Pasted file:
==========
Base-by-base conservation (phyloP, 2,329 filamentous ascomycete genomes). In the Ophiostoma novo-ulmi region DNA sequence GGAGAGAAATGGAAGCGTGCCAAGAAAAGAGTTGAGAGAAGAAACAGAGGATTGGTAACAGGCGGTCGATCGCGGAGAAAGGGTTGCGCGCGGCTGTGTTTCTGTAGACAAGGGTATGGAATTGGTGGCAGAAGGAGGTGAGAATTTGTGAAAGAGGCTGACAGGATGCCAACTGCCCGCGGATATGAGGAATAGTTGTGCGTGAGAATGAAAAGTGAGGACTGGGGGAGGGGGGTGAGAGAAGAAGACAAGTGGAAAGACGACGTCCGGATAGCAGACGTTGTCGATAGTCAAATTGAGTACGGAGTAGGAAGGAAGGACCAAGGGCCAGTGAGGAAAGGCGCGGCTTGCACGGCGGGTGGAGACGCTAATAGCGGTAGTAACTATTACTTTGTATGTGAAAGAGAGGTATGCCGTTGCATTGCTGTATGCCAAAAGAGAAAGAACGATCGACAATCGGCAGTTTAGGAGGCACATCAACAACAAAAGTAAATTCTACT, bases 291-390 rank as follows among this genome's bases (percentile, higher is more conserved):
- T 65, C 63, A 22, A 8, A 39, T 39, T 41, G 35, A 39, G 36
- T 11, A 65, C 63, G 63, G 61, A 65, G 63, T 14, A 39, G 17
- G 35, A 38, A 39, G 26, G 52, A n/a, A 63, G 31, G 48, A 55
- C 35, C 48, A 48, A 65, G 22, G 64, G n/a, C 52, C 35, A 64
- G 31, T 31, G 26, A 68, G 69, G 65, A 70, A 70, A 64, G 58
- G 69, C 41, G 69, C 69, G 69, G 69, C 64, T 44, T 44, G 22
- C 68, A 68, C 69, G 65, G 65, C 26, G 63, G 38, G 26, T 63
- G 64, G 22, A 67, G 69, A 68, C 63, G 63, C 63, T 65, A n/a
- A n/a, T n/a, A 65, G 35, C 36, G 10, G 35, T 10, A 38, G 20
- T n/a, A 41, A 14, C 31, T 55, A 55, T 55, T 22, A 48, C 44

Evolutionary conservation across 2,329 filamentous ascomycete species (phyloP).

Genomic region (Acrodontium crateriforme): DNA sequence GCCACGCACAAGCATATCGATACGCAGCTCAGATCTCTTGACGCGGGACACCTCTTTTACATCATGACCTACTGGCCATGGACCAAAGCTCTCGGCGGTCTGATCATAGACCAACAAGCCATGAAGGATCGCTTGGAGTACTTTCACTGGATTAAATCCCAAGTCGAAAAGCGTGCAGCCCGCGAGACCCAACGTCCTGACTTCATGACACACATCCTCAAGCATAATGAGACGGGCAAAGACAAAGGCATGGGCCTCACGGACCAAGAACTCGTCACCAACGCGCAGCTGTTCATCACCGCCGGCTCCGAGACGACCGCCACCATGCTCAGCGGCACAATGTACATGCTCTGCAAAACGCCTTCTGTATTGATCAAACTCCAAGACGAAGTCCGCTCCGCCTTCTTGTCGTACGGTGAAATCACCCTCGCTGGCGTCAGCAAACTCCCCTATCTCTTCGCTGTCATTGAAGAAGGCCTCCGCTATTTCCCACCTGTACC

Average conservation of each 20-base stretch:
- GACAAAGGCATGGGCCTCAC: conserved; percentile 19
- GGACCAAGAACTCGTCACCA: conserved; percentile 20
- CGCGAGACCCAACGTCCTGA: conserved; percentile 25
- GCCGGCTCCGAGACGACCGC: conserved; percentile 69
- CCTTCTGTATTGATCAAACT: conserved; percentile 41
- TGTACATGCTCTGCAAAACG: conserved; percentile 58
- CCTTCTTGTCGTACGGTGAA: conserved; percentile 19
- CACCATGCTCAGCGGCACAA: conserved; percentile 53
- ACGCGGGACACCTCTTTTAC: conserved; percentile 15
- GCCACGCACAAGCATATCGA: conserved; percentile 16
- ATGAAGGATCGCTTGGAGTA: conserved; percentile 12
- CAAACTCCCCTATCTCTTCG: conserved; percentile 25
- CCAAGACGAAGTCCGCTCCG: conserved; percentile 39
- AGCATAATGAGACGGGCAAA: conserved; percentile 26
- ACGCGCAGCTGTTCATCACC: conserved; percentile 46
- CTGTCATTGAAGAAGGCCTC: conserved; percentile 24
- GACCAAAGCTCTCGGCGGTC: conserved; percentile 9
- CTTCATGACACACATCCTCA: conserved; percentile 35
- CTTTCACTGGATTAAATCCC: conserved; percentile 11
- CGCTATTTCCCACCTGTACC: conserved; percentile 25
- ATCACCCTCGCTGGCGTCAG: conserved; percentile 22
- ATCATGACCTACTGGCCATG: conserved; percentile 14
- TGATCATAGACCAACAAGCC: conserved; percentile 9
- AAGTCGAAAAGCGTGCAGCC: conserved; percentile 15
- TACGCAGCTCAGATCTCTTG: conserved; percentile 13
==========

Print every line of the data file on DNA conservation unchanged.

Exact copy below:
Base-by-base conservation (phyloP, 2,329 filamentous ascomycete genomes). In the Ophiostoma novo-ulmi region DNA sequence GGAGAGAAATGGAAGCGTGCCAAGAAAAGAGTTGAGAGAAGAAACAGAGGATTGGTAACAGGCGGTCGATCGCGGAGAAAGGGTTGCGCGCGGCTGTGTTTCTGTAGACAAGGGTATGGAATTGGTGGCAGAAGGAGGTGAGAATTTGTGAAAGAGGCTGACAGGATGCCAACTGCCCGCGGATATGAGGAATAGTTGTGCGTGAGAATGAAAAGTGAGGACTGGGGGAGGGGGGTGAGAGAAGAAGACAAGTGGAAAGACGACGTCCGGATAGCAGACGTTGTCGATAGTCAAATTGAGTACGGAGTAGGAAGGAAGGACCAAGGGCCAGTGAGGAAAGGCGCGGCTTGCACGGCGGGTGGAGACGCTAATAGCGGTAGTAACTATTACTTTGTATGTGAAAGAGAGGTATGCCGTTGCATTGCTGTATGCCAAAAGAGAAAGAACGATCGACAATCGGCAGTTTAGGAGGCACATCAACAACAAAAGTAAATTCTACT, bases 291-390 rank as follows among this genome's bases (percentile, higher is more conserved):
- T 65, C 63, A 22, A 8, A 39, T 39, T 41, G 35, A 39, G 36
- T 11, A 65, C 63, G 63, G 61, A 65, G 63, T 14, A 39, G 17
- G 35, A 38, A 39, G 26, G 52, A n/a, A 63, G 31, G 48, A 55
- C 35, C 48, A 48, A 65, G 22, G 64, G n/a, C 52, C 35, A 64
- G 31, T 31, G 26, A 68, G 69, G 65, A 70, A 70, A 64, G 58
- G 69, C 41, G 69, C 69, G 69, G 69, C 64, T 44, T 44, G 22
- C 68, A 68, C 69, G 65, G 65, C 26, G 63, G 38, G 26, T 63
- G 64, G 22, A 67, G 69, A 68, C 63, G 63, C 63, T 65, A n/a
- A n/a, T n/a, A 65, G 35, C 36, G 10, G 35, T 10, A 38, G 20
- T n/a, A 41, A 14, C 31, T 55, A 55, T 55, T 22, A 48, C 44

Evolutionary conservation across 2,329 filamentous ascomycete species (phyloP).

Genomic region (Acrodontium crateriforme): DNA sequence GCCACGCACAAGCATATCGATACGCAGCTCAGATCTCTTGACGCGGGACACCTCTTTTACATCATGACCTACTGGCCATGGACCAAAGCTCTCGGCGGTCTGATCATAGACCAACAAGCCATGAAGGATCGCTTGGAGTACTTTCACTGGATTAAATCCCAAGTCGAAAAGCGTGCAGCCCGCGAGACCCAACGTCCTGACTTCATGACACACATCCTCAAGCATAATGAGACGGGCAAAGACAAAGGCATGGGCCTCACGGACCAAGAACTCGTCACCAACGCGCAGCTGTTCATCACCGCCGGCTCCGAGACGACCGCCACCATGCTCAGCGGCACAATGTACATGCTCTGCAAAACGCCTTCTGTATTGATCAAACTCCAAGACGAAGTCCGCTCCGCCTTCTTGTCGTACGGTGAAATCACCCTCGCTGGCGTCAGCAAACTCCCCTATCTCTTCGCTGTCATTGAAGAAGGCCTCCGCTATTTCCCACCTGTACC

Average conservation of each 20-base stretch:
- GACAAAGGCATGGGCCTCAC: conserved; percentile 19
- GGACCAAGAACTCGTCACCA: conserved; percentile 20
- CGCGAGACCCAACGTCCTGA: conserved; percentile 25
- GCCGGCTCCGAGACGACCGC: conserved; percentile 69
- CCTTCTGTATTGATCAAACT: conserved; percentile 41
- TGTACATGCTCTGCAAAACG: conserved; percentile 58
- CCTTCTTGTCGTACGGTGAA: conserved; percentile 19
- CACCATGCTCAGCGGCACAA: conserved; percentile 53
- ACGCGGGACACCTCTTTTAC: conserved; percentile 15
- GCCACGCACAAGCATATCGA: conserved; percentile 16
- ATGAAGGATCGCTTGGAGTA: conserved; percentile 12
- CAAACTCCCCTATCTCTTCG: conserved; percentile 25
- CCAAGACGAAGTCCGCTCCG: conserved; percentile 39
- AGCATAATGAGACGGGCAAA: conserved; percentile 26
- ACGCGCAGCTGTTCATCACC: conserved; percentile 46
- CTGTCATTGAAGAAGGCCTC: conserved; percentile 24
- GACCAAAGCTCTCGGCGGTC: conserved; percentile 9
- CTTCATGACACACATCCTCA: conserved; percentile 35
- CTTTCACTGGATTAAATCCC: conserved; percentile 11
- CGCTATTTCCCACCTGTACC: conserved; percentile 25
- ATCACCCTCGCTGGCGTCAG: conserved; percentile 22
- ATCATGACCTACTGGCCATG: conserved; percentile 14
- TGATCATAGACCAACAAGCC: conserved; percentile 9
- AAGTCGAAAAGCGTGCAGCC: conserved; percentile 15
- TACGCAGCTCAGATCTCTTG: conserved; percentile 13